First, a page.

slideshow/priory/News
  • /_files/images/slideshow/priory/News/1DC1B96BCD40ABBF58E488FD4CAC3C3F.jpg
  • /_files/images/slideshow/priory/News/748D8D10AB4CE8A79EAF7768E428C704.jpg
  • /_files/images/slideshow/priory/News/trophy.jpg

Power and influence

If the USA is the most powerful nation on Earth, should the rest of the world get to vote in the USA elections?

RESPONSE

You responded in your hundreds, with an overwhelming majority (73%) believing that only US citizens should get to vote in American elections.  Several different reasons were cited.

“Despite the USA being the powerful nation on Earth, it's hardly as powerful as the rest of the world combined; This said, if the rest of the world was voting in America's elections, the actual citizens of the United States would lose a significant input into the voting that affected their lives the most. Also, if other nations were allowed to vote in the USA's elections, it would be a sure bet that opposing nations would exploit this right towards their own gain or the USA's own loss.”  Laurence Bonnor, 9.9, Alexandria

“First of all, whether the USA is the most powerful state can be debated. Russia is also very powerful and possibly more dangerous, so in this case power may just be a matter of opinion. The vast majority of the world is unaffected by the American government, therefore voting would be pointless. There are still adults in the UK who don’t vote for their own government so they are hardly likely to vote for another. Then consider the 'dodgy' countries. There are many countries which may just benefit from America falling. In current political affairs a country such as North Korea may vote for a bad leader just so they can start a war. In cases like this it probably wouldn't be a good idea - the last thing you want is for the political system of one of the most powerful countries to be in the hands of its enemies. That would be like asking the Nazis to come and run Britain for a couple of years. Looking at this 'No' is the most logical conclusion as all in all most the world don't care and those who do probably care for all the wrong reasons.”  Tabitha Lending, 10.9, Alexandria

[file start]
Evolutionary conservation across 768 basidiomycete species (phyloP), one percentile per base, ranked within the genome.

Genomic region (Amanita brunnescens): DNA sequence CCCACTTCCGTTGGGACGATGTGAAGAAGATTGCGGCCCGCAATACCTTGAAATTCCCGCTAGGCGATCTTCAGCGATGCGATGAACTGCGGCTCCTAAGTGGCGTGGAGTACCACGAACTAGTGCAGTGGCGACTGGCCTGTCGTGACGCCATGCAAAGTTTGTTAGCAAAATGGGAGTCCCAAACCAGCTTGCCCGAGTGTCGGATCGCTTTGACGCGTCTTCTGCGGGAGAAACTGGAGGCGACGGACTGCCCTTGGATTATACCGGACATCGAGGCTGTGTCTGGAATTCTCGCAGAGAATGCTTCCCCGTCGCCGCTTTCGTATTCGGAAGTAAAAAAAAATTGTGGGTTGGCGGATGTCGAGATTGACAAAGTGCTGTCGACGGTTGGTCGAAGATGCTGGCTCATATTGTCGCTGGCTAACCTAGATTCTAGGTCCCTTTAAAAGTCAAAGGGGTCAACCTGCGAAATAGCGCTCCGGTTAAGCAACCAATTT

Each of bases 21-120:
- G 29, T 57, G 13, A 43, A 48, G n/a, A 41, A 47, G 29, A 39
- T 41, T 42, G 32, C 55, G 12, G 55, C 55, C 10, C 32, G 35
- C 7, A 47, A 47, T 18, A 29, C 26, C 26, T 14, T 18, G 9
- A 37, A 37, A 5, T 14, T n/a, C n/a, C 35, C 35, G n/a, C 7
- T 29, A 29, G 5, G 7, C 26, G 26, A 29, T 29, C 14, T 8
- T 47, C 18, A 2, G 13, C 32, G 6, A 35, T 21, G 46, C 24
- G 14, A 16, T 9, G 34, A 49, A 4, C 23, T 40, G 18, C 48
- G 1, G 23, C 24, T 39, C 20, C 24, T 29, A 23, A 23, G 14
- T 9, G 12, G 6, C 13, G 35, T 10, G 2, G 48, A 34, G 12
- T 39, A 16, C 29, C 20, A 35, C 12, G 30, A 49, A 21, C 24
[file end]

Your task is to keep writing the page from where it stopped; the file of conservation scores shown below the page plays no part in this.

“No, as we do not know what the country needs so we do not know what the best decision is for the nations needs is.”  Maisie Aubrey, 7.4, Avalon

27% of you, however, believed that we should have suffrage in the USA, with some forceful arguments being made.

“If they give themselves authority to intervene in other countries' dilemmas and issues, others should have authority to vote in their elections.”  Yusuf Sorour, 9.2, Sempringham

“The USA is a massively influential nation, arguably the most powerful (but that is a different kettle of fish). It is also, however, incredibly insular with its political beliefs and heavily right-wing, conservative, and traditionalist. It is the only first-world country without a universal free (at point of service) healthcare system, one factor that highlights how incredibly backwards areas of its legislation can be. Within the American education system, it is notable that it is legally permitted for schoolteachers to teach the Christian Creation theory as scientific fact rather than religious belief. There are still more areas of argument such as those regarding racism, homophobia, gun regulation and others to demonstrate the bizarre effect of having such a large and isolated country govern itself with no outside influence.

It is my personal opinion that other countries should be able to have some influence over US legislation in order to combat this insular nature and bring the nation up to date with the outside world, perhaps in the form of having standing in US elections. When the world is entering this age of 'social justice,' the obscenely uneducated and ignorant opinions of the American public (an enormous proportion of the world's population) created due to government-enforced or -encouraged reasons is a massive obstacle to overcome in the path to equality.”  Eleanor Waltham, 11.7, Sempringham

Many thanks for all your entries, they were a thought-provoking read.

Participation was as follows:

1st – Alexandria (41%)
2nd – Avalon (26%)
3rd – Castille (17%)
4th – Sempringham (16%)

Miss Nicholson

    The Priory Federation of Academies, Lincoln